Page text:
In exploratory analyses of results from the SWOG S1801 trial in patients with stage III-IV resectable melanoma, researchers saw a major pathologic response in more than half of surgical specimens taken from patients who had been treated with neoadjuvant (pre-operative) pembrolizumab.
These and other results of the analyses are presented as a proffered paper (Abstract LBA48) at the European Society of Medical Oncology (ESMO) Congress 2023 in Madrid, Spain, on Monday, October 23, by Sapna P. Patel, MD, chair of the SWOG melanoma committee and associate professor of melanoma medical oncology at the University of Texas MD Anderson Cancer Center. Patel is principal investigator of the S1801 trial.
“The pathologic responses seen in S1801 highlight the potential for single-drug immunotherapy to achieve results that we know are important for individual patient outcomes, namely the demonstration of a favourable pathologic response after a few doses of treatment,” Patel said.
“But it is important not to over-interpret the results. The absence of a pathologic response means there is room for improvement, but those patients still likely benefitted from a neoadjuvant approach with immunotherapy where their immune system began priming with tumour in situ than if they had gone to upfront surgery. The goal of a short duration of neoadjuvant immunotherapy is to initiate tumour priming, not necessarily to shrink the tumour (s) or demonstrate a pathologic response. Even in the absence of a radiographic or pathologic response, a patient’s immune system may have a more amplified and diversified response after a few doses of pre-operative immunotherapy, and then the tumour can be resected. Soon, we hope to find regimens that are safe and powerful enough where the extent of surgery may even be reduced or avoided.”
Primary results for S1801 were reported at last year’s ESMO Congress and were published in the New England Journal of Medicine in March 2023. They showed that patients with operable stage IIIB through stage IV melanoma who started immunotherapy before surgery had significantly longer event-free survival times than patients who started immunotherapy after their surgery.
The abstract being presented at ESMO 2023 reports the results of exploratory analyses of response to neoadjuvant treatment evaluated using specimens removed from these patients during surgery. Specimens were submitted for central review on 78 percent of patients who underwent surgery in the neoadjuvant arm. “This is considered a huge success for clinical trial tissue submission in the cooperative group setting,” Patel added. “We are grateful to sites and investigators for their cooperation.”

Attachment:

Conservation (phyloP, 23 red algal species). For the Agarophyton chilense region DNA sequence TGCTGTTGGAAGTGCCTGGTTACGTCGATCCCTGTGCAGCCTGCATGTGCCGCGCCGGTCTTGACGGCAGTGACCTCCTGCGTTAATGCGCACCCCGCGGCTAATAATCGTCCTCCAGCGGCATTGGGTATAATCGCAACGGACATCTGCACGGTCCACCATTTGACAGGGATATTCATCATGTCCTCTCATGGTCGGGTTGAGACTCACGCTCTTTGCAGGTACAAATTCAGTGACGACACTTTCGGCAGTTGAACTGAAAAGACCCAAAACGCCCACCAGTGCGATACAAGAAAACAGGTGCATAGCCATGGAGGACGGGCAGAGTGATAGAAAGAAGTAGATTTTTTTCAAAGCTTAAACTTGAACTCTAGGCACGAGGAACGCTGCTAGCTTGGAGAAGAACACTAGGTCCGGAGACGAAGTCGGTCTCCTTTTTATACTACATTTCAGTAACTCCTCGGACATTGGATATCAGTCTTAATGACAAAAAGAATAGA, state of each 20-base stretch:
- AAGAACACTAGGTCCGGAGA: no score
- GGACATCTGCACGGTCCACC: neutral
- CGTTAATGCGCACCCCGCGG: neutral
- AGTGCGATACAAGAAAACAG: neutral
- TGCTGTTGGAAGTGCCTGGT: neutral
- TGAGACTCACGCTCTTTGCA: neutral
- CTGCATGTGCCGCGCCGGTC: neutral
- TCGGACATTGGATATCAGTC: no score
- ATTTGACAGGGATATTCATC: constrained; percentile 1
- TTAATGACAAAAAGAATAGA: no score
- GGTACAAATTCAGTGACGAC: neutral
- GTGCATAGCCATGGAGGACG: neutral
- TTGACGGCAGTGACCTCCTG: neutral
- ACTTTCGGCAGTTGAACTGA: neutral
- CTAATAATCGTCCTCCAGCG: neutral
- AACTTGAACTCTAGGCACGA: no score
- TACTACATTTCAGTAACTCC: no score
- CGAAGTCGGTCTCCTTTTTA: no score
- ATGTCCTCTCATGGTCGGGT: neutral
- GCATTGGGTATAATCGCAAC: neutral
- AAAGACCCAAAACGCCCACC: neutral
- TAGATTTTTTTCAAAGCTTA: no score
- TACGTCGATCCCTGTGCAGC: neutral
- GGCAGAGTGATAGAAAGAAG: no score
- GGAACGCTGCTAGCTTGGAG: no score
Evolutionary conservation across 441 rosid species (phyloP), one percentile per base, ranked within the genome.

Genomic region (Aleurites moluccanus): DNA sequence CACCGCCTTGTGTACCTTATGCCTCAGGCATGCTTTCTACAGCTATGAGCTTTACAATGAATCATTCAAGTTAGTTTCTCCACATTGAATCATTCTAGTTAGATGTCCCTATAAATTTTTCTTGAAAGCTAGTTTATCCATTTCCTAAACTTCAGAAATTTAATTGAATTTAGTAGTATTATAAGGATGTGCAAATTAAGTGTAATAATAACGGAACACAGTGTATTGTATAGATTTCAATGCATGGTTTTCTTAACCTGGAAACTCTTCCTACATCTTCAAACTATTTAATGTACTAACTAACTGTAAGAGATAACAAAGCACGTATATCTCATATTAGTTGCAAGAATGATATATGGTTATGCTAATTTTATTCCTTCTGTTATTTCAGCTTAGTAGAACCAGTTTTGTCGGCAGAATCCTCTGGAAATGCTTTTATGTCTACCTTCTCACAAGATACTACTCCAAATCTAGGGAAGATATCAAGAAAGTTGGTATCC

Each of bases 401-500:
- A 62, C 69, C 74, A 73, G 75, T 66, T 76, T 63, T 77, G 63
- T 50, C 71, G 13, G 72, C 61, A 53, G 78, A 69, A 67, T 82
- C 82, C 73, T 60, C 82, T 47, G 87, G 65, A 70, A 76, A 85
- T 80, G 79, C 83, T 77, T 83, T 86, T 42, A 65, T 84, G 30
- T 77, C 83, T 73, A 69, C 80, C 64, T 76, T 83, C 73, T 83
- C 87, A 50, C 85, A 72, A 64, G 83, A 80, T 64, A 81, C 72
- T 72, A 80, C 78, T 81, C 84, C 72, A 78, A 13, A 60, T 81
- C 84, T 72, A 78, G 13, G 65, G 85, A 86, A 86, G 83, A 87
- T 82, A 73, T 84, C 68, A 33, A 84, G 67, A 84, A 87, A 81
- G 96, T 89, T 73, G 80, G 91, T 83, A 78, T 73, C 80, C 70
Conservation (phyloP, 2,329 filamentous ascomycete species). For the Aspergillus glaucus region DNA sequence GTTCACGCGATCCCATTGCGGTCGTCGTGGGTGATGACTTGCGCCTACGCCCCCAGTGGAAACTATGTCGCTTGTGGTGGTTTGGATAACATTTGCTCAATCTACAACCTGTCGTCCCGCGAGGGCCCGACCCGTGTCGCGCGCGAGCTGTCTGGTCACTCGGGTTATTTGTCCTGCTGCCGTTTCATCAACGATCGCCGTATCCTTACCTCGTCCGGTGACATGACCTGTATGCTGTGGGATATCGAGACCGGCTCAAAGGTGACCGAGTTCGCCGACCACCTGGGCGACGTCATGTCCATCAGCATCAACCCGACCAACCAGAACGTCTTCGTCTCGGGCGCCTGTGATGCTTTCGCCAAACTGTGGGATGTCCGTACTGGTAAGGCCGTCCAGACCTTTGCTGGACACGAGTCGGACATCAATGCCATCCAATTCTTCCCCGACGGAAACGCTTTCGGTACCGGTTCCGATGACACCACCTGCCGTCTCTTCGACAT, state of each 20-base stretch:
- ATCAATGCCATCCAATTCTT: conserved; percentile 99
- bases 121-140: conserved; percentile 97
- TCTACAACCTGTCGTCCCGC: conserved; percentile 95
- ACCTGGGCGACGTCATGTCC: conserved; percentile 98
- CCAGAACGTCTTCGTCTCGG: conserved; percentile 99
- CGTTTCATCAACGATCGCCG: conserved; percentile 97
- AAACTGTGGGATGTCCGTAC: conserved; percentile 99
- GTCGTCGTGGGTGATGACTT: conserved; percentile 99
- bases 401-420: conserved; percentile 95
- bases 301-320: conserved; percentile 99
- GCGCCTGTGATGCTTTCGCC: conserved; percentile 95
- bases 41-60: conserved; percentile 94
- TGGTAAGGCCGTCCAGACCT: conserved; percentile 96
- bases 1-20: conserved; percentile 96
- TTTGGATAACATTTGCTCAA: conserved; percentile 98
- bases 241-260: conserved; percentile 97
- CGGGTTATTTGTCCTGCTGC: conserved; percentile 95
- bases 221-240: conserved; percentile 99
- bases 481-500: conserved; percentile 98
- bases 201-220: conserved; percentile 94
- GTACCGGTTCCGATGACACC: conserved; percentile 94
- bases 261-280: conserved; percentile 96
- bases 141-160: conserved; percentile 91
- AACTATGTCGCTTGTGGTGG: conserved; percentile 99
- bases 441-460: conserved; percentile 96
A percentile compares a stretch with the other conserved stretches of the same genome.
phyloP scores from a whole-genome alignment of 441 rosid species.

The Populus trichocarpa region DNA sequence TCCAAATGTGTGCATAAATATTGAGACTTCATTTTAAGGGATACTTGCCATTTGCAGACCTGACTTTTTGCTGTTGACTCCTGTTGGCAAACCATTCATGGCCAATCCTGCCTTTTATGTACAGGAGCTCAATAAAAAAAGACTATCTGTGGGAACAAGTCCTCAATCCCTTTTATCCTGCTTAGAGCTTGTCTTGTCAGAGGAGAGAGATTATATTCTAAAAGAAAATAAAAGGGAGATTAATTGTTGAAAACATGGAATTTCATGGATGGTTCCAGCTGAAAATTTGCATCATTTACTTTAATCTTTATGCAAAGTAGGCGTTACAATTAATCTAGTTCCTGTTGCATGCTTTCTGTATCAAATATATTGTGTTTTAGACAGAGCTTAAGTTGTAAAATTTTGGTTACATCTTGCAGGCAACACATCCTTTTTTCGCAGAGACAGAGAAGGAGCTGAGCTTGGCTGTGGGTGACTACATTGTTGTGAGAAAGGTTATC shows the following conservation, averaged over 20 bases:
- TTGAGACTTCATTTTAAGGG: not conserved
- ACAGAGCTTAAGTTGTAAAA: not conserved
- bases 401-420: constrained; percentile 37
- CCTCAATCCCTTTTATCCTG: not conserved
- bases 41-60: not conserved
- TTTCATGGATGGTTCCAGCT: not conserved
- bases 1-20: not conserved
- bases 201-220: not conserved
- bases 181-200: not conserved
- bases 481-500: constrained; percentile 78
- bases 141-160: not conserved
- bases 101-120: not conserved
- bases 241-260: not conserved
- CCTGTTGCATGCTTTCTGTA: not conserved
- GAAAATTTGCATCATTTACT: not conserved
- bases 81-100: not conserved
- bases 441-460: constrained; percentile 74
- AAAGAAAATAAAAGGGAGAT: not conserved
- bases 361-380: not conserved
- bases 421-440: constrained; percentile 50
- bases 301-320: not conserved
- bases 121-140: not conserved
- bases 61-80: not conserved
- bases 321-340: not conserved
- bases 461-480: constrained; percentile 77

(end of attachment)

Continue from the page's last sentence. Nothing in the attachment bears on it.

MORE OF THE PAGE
To assess pathologic response to a treatment, a pathologist examines tissue removed during surgery to see whether it includes any actively growing cancer cells – known as residual viable tumours. If no active cells are seen, the tissue is said to have undergone a pathologic complete response to treatment. If active cancer cells comprise only 1 percent to 10 percent of the tumour bed, it is said to have undergone a pathologic near-complete response.
“Major pathologic response” is defined as no more than 10 percent residual viable tumour in the examined tissue. It encompasses both the complete response and the near-complete response categories.
It should be cautioned that pathologic response makes assumptions of facts not always in evidence. A pathologist calculates the residual viable tumour (numerator) as a percentage of the total tumour bed (denominator). But the pathologist is not always clear on how large the tumour bed was before initiating neoadjuvant therapy so they are making estimates based on histologic clues, and therefore they could be an under-reading response by reading a smaller tumour bed (denominator). There is also the fact that a microscope’s glass slide can only hold a fraction of a bulky lymph node specimen, causing a mathematic artifact if a 5-cm matted lymph node is sectioned across multiple glass slides.
A total of 135 patients in S1801 who received neoadjuvant pembrolizumab subsequently underwent surgery. From these patients, 105 specimens were submitted for central review for pathologic response; the vast majority of these were lymph node specimens. All reviews were performed by Victor G. Prieto, MD, PhD, the Ferenc and Phyllis Gyorkey Chair for Research and Education in Pathology at the University of Texas MD Anderson Cancer Center. At the time of review, Prieto had no information on the clinical outcomes associated with each specimen.
“Particularly interesting was the observation that there was different distribution of response to the treatment (amount of necrosis) among different lesions and even different areas in the same patient,” Prieto said. “This suggests the existence of different tumour phenotypes in the same patient.”
The research team also correlated pathologic response with recurrence-free survival (RFS). They found the rate of RFS at 24 months appeared to segregate by pathologic response, and was at 89 percent for patients whose tumour (s) achieved a pathologic complete response.
SWOG S1801 is supported by the National Cancer Institute (NCI), part of the National Institutes of Health (NIH), led by the SWOG Cancer Research Network, and conducted by the NIH-funded NCI National Clinical Trials Network (NCTN).
Source: SWOG Cancer Research Network
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